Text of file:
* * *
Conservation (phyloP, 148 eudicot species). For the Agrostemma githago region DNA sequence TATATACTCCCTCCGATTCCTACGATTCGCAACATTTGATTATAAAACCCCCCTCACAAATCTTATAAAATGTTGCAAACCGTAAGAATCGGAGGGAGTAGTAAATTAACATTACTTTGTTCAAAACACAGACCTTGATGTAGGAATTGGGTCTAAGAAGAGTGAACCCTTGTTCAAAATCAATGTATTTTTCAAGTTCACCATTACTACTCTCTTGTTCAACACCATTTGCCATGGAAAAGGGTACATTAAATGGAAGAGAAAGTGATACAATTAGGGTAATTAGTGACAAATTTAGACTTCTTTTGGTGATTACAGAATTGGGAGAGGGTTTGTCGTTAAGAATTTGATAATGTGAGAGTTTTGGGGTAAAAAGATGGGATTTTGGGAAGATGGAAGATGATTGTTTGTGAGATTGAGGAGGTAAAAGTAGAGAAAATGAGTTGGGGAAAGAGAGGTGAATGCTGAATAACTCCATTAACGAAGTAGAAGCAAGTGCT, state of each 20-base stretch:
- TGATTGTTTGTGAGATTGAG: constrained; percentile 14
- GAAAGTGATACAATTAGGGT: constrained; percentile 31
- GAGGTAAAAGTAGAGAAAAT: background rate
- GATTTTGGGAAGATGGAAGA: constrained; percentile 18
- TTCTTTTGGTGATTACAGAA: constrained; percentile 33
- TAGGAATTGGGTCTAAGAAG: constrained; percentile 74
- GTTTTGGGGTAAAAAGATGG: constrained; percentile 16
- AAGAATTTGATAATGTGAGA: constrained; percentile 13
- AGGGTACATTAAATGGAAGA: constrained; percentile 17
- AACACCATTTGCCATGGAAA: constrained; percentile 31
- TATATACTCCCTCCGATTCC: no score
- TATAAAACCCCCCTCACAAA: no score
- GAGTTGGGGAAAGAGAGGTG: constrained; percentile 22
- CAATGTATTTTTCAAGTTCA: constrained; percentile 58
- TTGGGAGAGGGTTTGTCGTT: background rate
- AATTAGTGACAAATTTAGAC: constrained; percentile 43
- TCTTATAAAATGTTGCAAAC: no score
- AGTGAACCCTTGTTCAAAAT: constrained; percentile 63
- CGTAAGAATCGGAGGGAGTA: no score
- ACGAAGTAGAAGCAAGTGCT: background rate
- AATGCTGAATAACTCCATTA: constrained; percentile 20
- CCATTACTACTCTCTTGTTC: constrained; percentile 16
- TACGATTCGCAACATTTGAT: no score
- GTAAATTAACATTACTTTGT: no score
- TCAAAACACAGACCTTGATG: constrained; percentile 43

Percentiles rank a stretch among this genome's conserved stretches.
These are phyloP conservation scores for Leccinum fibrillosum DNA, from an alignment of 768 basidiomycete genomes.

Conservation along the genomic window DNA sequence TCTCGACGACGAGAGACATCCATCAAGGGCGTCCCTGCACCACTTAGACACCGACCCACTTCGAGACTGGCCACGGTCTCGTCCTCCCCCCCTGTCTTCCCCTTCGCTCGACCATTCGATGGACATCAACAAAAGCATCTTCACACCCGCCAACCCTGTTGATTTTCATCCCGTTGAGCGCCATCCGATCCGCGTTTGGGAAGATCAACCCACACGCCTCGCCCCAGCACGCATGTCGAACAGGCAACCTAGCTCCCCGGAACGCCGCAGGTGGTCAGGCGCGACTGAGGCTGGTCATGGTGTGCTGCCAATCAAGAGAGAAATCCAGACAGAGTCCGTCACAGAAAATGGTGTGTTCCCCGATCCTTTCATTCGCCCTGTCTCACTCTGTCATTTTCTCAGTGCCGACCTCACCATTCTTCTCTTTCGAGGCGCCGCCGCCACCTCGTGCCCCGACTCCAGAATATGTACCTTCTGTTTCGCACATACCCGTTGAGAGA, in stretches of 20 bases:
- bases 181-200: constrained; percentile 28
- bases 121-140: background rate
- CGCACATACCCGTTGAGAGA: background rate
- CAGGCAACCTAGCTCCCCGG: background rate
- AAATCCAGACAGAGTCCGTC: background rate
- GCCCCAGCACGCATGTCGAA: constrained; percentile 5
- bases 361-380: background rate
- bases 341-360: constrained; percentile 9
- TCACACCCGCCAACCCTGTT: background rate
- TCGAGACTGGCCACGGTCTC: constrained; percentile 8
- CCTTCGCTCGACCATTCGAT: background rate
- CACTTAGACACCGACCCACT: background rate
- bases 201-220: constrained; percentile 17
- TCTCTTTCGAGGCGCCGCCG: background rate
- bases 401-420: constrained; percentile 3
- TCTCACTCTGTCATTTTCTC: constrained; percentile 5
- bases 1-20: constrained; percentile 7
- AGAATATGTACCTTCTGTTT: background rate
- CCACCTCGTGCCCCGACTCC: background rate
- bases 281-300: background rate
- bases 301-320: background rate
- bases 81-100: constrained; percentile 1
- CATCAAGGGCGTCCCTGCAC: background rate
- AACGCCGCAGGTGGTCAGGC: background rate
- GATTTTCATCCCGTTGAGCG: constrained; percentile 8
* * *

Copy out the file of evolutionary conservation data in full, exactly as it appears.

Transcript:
Conservation (phyloP, 148 eudicot species). For the Agrostemma githago region DNA sequence TATATACTCCCTCCGATTCCTACGATTCGCAACATTTGATTATAAAACCCCCCTCACAAATCTTATAAAATGTTGCAAACCGTAAGAATCGGAGGGAGTAGTAAATTAACATTACTTTGTTCAAAACACAGACCTTGATGTAGGAATTGGGTCTAAGAAGAGTGAACCCTTGTTCAAAATCAATGTATTTTTCAAGTTCACCATTACTACTCTCTTGTTCAACACCATTTGCCATGGAAAAGGGTACATTAAATGGAAGAGAAAGTGATACAATTAGGGTAATTAGTGACAAATTTAGACTTCTTTTGGTGATTACAGAATTGGGAGAGGGTTTGTCGTTAAGAATTTGATAATGTGAGAGTTTTGGGGTAAAAAGATGGGATTTTGGGAAGATGGAAGATGATTGTTTGTGAGATTGAGGAGGTAAAAGTAGAGAAAATGAGTTGGGGAAAGAGAGGTGAATGCTGAATAACTCCATTAACGAAGTAGAAGCAAGTGCT, state of each 20-base stretch:
- TGATTGTTTGTGAGATTGAG: constrained; percentile 14
- GAAAGTGATACAATTAGGGT: constrained; percentile 31
- GAGGTAAAAGTAGAGAAAAT: background rate
- GATTTTGGGAAGATGGAAGA: constrained; percentile 18
- TTCTTTTGGTGATTACAGAA: constrained; percentile 33
- TAGGAATTGGGTCTAAGAAG: constrained; percentile 74
- GTTTTGGGGTAAAAAGATGG: constrained; percentile 16
- AAGAATTTGATAATGTGAGA: constrained; percentile 13
- AGGGTACATTAAATGGAAGA: constrained; percentile 17
- AACACCATTTGCCATGGAAA: constrained; percentile 31
- TATATACTCCCTCCGATTCC: no score
- TATAAAACCCCCCTCACAAA: no score
- GAGTTGGGGAAAGAGAGGTG: constrained; percentile 22
- CAATGTATTTTTCAAGTTCA: constrained; percentile 58
- TTGGGAGAGGGTTTGTCGTT: background rate
- AATTAGTGACAAATTTAGAC: constrained; percentile 43
- TCTTATAAAATGTTGCAAAC: no score
- AGTGAACCCTTGTTCAAAAT: constrained; percentile 63
- CGTAAGAATCGGAGGGAGTA: no score
- ACGAAGTAGAAGCAAGTGCT: background rate
- AATGCTGAATAACTCCATTA: constrained; percentile 20
- CCATTACTACTCTCTTGTTC: constrained; percentile 16
- TACGATTCGCAACATTTGAT: no score
- GTAAATTAACATTACTTTGT: no score
- TCAAAACACAGACCTTGATG: constrained; percentile 43

Percentiles rank a stretch among this genome's conserved stretches.
These are phyloP conservation scores for Leccinum fibrillosum DNA, from an alignment of 768 basidiomycete genomes.

Conservation along the genomic window DNA sequence TCTCGACGACGAGAGACATCCATCAAGGGCGTCCCTGCACCACTTAGACACCGACCCACTTCGAGACTGGCCACGGTCTCGTCCTCCCCCCCTGTCTTCCCCTTCGCTCGACCATTCGATGGACATCAACAAAAGCATCTTCACACCCGCCAACCCTGTTGATTTTCATCCCGTTGAGCGCCATCCGATCCGCGTTTGGGAAGATCAACCCACACGCCTCGCCCCAGCACGCATGTCGAACAGGCAACCTAGCTCCCCGGAACGCCGCAGGTGGTCAGGCGCGACTGAGGCTGGTCATGGTGTGCTGCCAATCAAGAGAGAAATCCAGACAGAGTCCGTCACAGAAAATGGTGTGTTCCCCGATCCTTTCATTCGCCCTGTCTCACTCTGTCATTTTCTCAGTGCCGACCTCACCATTCTTCTCTTTCGAGGCGCCGCCGCCACCTCGTGCCCCGACTCCAGAATATGTACCTTCTGTTTCGCACATACCCGTTGAGAGA, in stretches of 20 bases:
- bases 181-200: constrained; percentile 28
- bases 121-140: background rate
- CGCACATACCCGTTGAGAGA: background rate
- CAGGCAACCTAGCTCCCCGG: background rate
- AAATCCAGACAGAGTCCGTC: background rate
- GCCCCAGCACGCATGTCGAA: constrained; percentile 5
- bases 361-380: background rate
- bases 341-360: constrained; percentile 9
- TCACACCCGCCAACCCTGTT: background rate
- TCGAGACTGGCCACGGTCTC: constrained; percentile 8
- CCTTCGCTCGACCATTCGAT: background rate
- CACTTAGACACCGACCCACT: background rate
- bases 201-220: constrained; percentile 17
- TCTCTTTCGAGGCGCCGCCG: background rate
- bases 401-420: constrained; percentile 3
- TCTCACTCTGTCATTTTCTC: constrained; percentile 5
- bases 1-20: constrained; percentile 7
- AGAATATGTACCTTCTGTTT: background rate
- CCACCTCGTGCCCCGACTCC: background rate
- bases 281-300: background rate
- bases 301-320: background rate
- bases 81-100: constrained; percentile 1
- CATCAAGGGCGTCCCTGCAC: background rate
- AACGCCGCAGGTGGTCAGGC: background rate
- GATTTTCATCCCGTTGAGCG: constrained; percentile 8